Where There's a Will

Value Definition Clauses, Part 4: Tax Court in 'Christiansen' Unanimously Rejects IRS Public Policy Arguments

Readers of this column know that I am bullish on the use of "value definition clauses" (VDCs).[1] My two-part columns in March and April 2001 described the what, why and how. I cited the pending McCord [2] case as an important test of VDC viability, and concluded with "Keep your eye on McCord." My column in December 2006 reported on the taxpayer victory in McCord, but wished that the Fifth Circuit Court of Appeals had addressed and put to rest IRS's public policy arguments against VDC's. I cited another pending case as one in which the IRS had raised such arguments, but that case settled in May 2007, without opinion. Fortunately, however, the recent Tax Court opinion in Estate of Christiansen[3] unanimously rejected the IRS's public policy arguments. This is great news indeed and should put the final nail in the coffin on IRS challenges to most properly prepared VDCs.[4]

In Christiansen, the decedent left her entire estate to her daughter, but provided that any portion disclaimed would pass to a charitable foundation.[5] The estate consisted in large part of a family limited partnership (FLP), which was appraised after death with a significant discount, and the estate tax return reported a gross estate of about $6,500,000. The daughter filed a timely disclaimer that included a VDC, the desired effect of which was to disclaim all of the estate in excess of $6,350,000. That left only about $150,000 reported as passing to the foundation. Upon IRS audit challenging the value of the FLP, the parties settled on a gross estate of about $9,500,000. Thus, some $3,150,000 would actually pass to the foundation, instead of only $150,000.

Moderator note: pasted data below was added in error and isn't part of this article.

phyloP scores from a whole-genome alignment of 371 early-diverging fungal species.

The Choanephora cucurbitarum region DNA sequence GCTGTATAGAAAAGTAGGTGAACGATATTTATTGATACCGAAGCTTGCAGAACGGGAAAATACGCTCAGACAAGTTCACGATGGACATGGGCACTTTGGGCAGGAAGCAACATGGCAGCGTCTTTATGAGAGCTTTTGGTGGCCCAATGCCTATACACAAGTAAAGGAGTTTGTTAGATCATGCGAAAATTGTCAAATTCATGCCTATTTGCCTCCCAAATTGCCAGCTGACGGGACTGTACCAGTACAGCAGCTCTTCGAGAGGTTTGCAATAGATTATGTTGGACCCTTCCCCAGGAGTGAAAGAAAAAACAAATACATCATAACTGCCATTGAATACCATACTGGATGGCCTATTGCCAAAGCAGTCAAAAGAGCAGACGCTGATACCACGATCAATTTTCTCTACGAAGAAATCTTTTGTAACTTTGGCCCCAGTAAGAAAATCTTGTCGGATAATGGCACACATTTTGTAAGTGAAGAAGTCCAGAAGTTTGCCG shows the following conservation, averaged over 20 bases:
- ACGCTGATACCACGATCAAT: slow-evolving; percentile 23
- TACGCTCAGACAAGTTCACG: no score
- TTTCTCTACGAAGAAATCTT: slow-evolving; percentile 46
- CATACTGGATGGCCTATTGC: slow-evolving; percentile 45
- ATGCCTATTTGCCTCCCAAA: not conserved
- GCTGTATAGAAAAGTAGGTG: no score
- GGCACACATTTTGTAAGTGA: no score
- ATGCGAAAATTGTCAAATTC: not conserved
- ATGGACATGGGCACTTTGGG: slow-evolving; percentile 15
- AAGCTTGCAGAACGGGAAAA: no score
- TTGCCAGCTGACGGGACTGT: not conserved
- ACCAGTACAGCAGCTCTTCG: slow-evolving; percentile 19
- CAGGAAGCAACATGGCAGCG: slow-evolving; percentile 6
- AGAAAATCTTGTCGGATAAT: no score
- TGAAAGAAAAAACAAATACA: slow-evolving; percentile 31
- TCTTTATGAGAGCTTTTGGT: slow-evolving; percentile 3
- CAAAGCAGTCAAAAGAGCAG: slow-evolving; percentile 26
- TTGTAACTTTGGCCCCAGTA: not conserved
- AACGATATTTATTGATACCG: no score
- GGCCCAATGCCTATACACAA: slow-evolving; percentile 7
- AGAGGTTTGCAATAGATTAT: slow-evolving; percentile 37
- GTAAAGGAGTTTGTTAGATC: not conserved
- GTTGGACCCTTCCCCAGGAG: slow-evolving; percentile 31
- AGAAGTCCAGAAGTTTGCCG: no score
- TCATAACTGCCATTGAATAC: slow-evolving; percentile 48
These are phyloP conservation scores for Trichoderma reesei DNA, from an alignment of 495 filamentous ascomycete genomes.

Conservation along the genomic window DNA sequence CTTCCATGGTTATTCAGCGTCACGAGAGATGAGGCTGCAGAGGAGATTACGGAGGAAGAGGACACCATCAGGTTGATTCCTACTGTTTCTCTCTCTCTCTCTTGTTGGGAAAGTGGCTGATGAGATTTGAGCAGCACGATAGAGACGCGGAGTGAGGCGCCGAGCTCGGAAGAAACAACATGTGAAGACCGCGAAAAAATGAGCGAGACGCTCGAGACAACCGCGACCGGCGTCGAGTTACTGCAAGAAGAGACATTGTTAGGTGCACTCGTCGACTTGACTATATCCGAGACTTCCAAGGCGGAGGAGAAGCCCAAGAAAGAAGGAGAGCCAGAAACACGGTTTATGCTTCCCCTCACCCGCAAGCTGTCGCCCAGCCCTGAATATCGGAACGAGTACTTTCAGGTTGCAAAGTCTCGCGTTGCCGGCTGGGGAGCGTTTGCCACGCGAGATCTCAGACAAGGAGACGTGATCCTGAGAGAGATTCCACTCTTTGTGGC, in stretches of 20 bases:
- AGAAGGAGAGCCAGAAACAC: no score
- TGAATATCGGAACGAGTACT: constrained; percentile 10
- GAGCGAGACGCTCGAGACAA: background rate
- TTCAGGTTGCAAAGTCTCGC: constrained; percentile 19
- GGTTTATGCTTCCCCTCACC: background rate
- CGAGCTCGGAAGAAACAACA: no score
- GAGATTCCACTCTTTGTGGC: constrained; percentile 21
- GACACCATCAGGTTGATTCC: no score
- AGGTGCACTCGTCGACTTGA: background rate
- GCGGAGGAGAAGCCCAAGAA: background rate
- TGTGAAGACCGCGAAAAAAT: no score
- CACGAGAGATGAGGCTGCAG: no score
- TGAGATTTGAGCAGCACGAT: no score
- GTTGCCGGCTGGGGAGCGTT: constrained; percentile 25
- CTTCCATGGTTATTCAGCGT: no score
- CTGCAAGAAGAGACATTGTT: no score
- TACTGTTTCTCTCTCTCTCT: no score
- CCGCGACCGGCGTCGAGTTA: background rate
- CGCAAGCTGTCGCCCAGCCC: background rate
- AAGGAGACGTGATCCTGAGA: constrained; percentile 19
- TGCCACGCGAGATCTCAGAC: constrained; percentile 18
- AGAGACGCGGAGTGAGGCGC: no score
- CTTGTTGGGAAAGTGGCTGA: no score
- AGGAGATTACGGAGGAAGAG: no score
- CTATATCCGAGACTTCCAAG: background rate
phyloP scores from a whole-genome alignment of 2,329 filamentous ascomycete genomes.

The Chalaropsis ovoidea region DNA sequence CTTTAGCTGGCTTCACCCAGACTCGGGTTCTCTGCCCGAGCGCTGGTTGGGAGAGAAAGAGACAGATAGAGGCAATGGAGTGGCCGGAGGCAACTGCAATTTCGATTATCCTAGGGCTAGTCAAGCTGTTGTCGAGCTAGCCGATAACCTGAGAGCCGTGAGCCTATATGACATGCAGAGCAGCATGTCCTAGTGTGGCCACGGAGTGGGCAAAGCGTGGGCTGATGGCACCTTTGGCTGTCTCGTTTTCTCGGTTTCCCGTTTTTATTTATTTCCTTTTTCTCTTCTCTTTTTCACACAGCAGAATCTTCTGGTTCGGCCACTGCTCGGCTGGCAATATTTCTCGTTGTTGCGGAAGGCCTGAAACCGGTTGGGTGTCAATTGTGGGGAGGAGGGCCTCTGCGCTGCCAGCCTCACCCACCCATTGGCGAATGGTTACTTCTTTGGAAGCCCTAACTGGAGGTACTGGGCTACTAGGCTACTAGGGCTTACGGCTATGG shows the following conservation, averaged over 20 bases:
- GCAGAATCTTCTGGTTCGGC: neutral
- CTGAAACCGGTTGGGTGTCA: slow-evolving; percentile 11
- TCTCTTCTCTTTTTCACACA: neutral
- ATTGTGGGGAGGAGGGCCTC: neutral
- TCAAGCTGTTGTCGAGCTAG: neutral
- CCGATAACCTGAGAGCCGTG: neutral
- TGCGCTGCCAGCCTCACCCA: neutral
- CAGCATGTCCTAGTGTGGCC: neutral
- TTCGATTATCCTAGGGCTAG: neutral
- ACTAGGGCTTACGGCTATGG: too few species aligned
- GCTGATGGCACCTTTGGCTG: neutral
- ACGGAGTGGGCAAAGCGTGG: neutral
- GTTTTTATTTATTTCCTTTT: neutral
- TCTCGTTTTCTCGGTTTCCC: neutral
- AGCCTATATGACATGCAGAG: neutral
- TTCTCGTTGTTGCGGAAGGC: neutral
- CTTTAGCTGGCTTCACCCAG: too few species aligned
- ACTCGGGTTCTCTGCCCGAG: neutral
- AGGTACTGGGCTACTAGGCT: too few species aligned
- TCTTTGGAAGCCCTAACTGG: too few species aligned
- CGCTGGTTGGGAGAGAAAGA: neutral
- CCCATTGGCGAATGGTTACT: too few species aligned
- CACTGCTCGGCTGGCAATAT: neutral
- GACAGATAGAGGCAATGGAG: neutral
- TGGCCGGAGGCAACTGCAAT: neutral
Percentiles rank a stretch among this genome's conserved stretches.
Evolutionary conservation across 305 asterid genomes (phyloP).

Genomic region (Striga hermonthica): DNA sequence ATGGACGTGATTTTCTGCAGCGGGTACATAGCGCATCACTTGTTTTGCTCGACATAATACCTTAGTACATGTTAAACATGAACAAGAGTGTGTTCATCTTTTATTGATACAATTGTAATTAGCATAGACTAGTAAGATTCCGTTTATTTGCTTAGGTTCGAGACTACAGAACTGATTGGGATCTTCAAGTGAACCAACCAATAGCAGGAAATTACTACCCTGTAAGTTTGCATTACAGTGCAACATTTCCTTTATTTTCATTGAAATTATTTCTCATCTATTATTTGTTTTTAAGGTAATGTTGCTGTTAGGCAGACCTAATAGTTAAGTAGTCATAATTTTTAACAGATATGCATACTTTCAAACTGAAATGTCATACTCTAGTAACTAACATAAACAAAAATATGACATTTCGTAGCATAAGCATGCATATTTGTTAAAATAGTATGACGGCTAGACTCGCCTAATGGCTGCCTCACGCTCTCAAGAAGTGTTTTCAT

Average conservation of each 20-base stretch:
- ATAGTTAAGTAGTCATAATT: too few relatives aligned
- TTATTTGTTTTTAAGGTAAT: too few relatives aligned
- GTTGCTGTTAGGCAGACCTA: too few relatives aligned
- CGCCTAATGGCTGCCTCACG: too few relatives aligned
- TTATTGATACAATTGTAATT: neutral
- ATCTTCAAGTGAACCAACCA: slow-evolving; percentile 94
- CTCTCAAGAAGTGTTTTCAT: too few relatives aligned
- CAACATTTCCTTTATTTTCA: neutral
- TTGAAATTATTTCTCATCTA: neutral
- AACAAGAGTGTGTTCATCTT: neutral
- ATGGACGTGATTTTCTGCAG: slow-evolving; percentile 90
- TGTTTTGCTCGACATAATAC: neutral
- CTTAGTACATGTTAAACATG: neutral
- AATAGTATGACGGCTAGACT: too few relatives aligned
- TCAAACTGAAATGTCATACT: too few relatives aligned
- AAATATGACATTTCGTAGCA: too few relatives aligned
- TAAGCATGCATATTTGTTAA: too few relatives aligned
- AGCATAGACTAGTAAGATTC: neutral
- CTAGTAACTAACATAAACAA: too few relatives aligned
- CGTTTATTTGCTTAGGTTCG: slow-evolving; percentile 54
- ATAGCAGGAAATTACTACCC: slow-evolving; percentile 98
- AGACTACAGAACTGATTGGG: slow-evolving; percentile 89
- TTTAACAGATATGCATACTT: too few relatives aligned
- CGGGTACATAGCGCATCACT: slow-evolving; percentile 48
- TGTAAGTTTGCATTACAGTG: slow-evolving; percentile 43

The IRS denied any estate tax charitable deduction above $150,000 on the grounds of public policy. After all, if the additional charitable deduction were granted, then the IRS would have lost all incentive to audit, since it could gain no revenue regardless of the estate's value. Quite so, and it is clear that such was the decedent's intent in drafting the will and the daughter's intent in drafting the disclaimer.

The Tax Court majority opinion, with unanimous concurrence, held for the taxpayer, stating the following: